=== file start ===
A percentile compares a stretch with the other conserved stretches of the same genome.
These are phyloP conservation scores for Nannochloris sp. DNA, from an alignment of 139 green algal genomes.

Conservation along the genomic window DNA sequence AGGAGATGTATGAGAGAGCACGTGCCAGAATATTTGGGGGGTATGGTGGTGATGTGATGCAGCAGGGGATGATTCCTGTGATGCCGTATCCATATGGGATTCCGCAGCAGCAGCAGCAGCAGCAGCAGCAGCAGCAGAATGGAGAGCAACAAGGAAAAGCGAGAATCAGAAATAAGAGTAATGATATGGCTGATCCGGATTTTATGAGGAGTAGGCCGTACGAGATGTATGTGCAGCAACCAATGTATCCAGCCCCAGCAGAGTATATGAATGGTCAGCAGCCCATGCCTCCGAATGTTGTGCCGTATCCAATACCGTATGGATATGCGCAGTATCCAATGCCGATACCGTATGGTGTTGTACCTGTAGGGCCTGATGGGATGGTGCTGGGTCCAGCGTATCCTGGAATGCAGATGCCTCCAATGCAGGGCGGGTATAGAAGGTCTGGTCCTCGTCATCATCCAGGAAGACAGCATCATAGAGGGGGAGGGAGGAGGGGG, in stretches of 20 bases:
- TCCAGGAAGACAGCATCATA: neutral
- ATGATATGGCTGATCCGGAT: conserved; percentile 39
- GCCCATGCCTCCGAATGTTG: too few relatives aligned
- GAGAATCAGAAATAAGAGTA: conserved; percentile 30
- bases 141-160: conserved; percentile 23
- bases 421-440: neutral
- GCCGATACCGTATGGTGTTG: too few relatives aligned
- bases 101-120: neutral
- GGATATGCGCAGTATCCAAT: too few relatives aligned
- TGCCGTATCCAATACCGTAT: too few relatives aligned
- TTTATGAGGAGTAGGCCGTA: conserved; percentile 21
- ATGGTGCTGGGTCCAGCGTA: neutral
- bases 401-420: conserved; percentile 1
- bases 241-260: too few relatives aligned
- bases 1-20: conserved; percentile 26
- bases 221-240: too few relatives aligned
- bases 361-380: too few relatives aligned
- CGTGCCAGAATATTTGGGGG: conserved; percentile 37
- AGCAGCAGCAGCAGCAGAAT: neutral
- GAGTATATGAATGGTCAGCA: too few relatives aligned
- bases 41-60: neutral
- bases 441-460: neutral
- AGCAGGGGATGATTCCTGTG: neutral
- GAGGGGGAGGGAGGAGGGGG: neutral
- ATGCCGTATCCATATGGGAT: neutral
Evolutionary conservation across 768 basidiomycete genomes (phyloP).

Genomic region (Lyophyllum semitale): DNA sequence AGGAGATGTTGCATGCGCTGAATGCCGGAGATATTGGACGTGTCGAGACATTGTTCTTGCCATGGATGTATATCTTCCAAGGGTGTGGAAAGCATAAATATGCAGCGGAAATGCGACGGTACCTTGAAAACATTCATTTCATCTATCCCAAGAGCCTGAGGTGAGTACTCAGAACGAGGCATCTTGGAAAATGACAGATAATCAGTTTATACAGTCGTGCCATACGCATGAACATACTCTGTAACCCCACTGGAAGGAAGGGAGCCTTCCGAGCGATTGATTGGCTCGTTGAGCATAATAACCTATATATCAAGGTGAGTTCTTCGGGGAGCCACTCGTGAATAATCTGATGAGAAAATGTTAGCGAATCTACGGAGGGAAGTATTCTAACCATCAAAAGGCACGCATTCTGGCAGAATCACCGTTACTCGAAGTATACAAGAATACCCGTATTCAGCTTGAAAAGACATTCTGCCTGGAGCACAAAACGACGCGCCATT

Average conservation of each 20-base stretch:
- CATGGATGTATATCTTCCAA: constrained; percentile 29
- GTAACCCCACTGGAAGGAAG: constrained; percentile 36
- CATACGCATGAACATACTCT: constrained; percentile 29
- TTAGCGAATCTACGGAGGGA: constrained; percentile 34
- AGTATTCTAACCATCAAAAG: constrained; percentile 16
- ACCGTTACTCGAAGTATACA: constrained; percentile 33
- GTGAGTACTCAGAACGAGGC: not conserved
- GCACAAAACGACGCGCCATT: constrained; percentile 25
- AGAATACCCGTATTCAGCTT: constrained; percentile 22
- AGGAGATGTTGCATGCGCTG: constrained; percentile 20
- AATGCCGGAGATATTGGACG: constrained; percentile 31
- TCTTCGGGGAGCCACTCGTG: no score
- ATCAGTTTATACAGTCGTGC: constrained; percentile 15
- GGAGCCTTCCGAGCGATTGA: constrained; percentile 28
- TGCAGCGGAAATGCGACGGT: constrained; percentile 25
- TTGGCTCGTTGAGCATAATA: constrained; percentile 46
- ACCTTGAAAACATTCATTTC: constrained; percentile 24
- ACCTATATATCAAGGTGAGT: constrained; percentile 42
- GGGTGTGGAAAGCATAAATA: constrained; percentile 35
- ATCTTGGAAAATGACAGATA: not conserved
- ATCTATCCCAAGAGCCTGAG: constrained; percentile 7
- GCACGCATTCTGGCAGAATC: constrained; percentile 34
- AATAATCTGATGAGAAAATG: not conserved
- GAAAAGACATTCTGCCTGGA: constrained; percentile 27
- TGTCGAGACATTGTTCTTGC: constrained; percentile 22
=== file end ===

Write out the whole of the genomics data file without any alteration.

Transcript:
A percentile compares a stretch with the other conserved stretches of the same genome.
These are phyloP conservation scores for Nannochloris sp. DNA, from an alignment of 139 green algal genomes.

Conservation along the genomic window DNA sequence AGGAGATGTATGAGAGAGCACGTGCCAGAATATTTGGGGGGTATGGTGGTGATGTGATGCAGCAGGGGATGATTCCTGTGATGCCGTATCCATATGGGATTCCGCAGCAGCAGCAGCAGCAGCAGCAGCAGCAGCAGAATGGAGAGCAACAAGGAAAAGCGAGAATCAGAAATAAGAGTAATGATATGGCTGATCCGGATTTTATGAGGAGTAGGCCGTACGAGATGTATGTGCAGCAACCAATGTATCCAGCCCCAGCAGAGTATATGAATGGTCAGCAGCCCATGCCTCCGAATGTTGTGCCGTATCCAATACCGTATGGATATGCGCAGTATCCAATGCCGATACCGTATGGTGTTGTACCTGTAGGGCCTGATGGGATGGTGCTGGGTCCAGCGTATCCTGGAATGCAGATGCCTCCAATGCAGGGCGGGTATAGAAGGTCTGGTCCTCGTCATCATCCAGGAAGACAGCATCATAGAGGGGGAGGGAGGAGGGGG, in stretches of 20 bases:
- TCCAGGAAGACAGCATCATA: neutral
- ATGATATGGCTGATCCGGAT: conserved; percentile 39
- GCCCATGCCTCCGAATGTTG: too few relatives aligned
- GAGAATCAGAAATAAGAGTA: conserved; percentile 30
- bases 141-160: conserved; percentile 23
- bases 421-440: neutral
- GCCGATACCGTATGGTGTTG: too few relatives aligned
- bases 101-120: neutral
- GGATATGCGCAGTATCCAAT: too few relatives aligned
- TGCCGTATCCAATACCGTAT: too few relatives aligned
- TTTATGAGGAGTAGGCCGTA: conserved; percentile 21
- ATGGTGCTGGGTCCAGCGTA: neutral
- bases 401-420: conserved; percentile 1
- bases 241-260: too few relatives aligned
- bases 1-20: conserved; percentile 26
- bases 221-240: too few relatives aligned
- bases 361-380: too few relatives aligned
- CGTGCCAGAATATTTGGGGG: conserved; percentile 37
- AGCAGCAGCAGCAGCAGAAT: neutral
- GAGTATATGAATGGTCAGCA: too few relatives aligned
- bases 41-60: neutral
- bases 441-460: neutral
- AGCAGGGGATGATTCCTGTG: neutral
- GAGGGGGAGGGAGGAGGGGG: neutral
- ATGCCGTATCCATATGGGAT: neutral
Evolutionary conservation across 768 basidiomycete genomes (phyloP).

Genomic region (Lyophyllum semitale): DNA sequence AGGAGATGTTGCATGCGCTGAATGCCGGAGATATTGGACGTGTCGAGACATTGTTCTTGCCATGGATGTATATCTTCCAAGGGTGTGGAAAGCATAAATATGCAGCGGAAATGCGACGGTACCTTGAAAACATTCATTTCATCTATCCCAAGAGCCTGAGGTGAGTACTCAGAACGAGGCATCTTGGAAAATGACAGATAATCAGTTTATACAGTCGTGCCATACGCATGAACATACTCTGTAACCCCACTGGAAGGAAGGGAGCCTTCCGAGCGATTGATTGGCTCGTTGAGCATAATAACCTATATATCAAGGTGAGTTCTTCGGGGAGCCACTCGTGAATAATCTGATGAGAAAATGTTAGCGAATCTACGGAGGGAAGTATTCTAACCATCAAAAGGCACGCATTCTGGCAGAATCACCGTTACTCGAAGTATACAAGAATACCCGTATTCAGCTTGAAAAGACATTCTGCCTGGAGCACAAAACGACGCGCCATT

Average conservation of each 20-base stretch:
- CATGGATGTATATCTTCCAA: constrained; percentile 29
- GTAACCCCACTGGAAGGAAG: constrained; percentile 36
- CATACGCATGAACATACTCT: constrained; percentile 29
- TTAGCGAATCTACGGAGGGA: constrained; percentile 34
- AGTATTCTAACCATCAAAAG: constrained; percentile 16
- ACCGTTACTCGAAGTATACA: constrained; percentile 33
- GTGAGTACTCAGAACGAGGC: not conserved
- GCACAAAACGACGCGCCATT: constrained; percentile 25
- AGAATACCCGTATTCAGCTT: constrained; percentile 22
- AGGAGATGTTGCATGCGCTG: constrained; percentile 20
- AATGCCGGAGATATTGGACG: constrained; percentile 31
- TCTTCGGGGAGCCACTCGTG: no score
- ATCAGTTTATACAGTCGTGC: constrained; percentile 15
- GGAGCCTTCCGAGCGATTGA: constrained; percentile 28
- TGCAGCGGAAATGCGACGGT: constrained; percentile 25
- TTGGCTCGTTGAGCATAATA: constrained; percentile 46
- ACCTTGAAAACATTCATTTC: constrained; percentile 24
- ACCTATATATCAAGGTGAGT: constrained; percentile 42
- GGGTGTGGAAAGCATAAATA: constrained; percentile 35
- ATCTTGGAAAATGACAGATA: not conserved
- ATCTATCCCAAGAGCCTGAG: constrained; percentile 7
- GCACGCATTCTGGCAGAATC: constrained; percentile 34
- AATAATCTGATGAGAAAATG: not conserved
- GAAAAGACATTCTGCCTGGA: constrained; percentile 27
- TGTCGAGACATTGTTCTTGC: constrained; percentile 22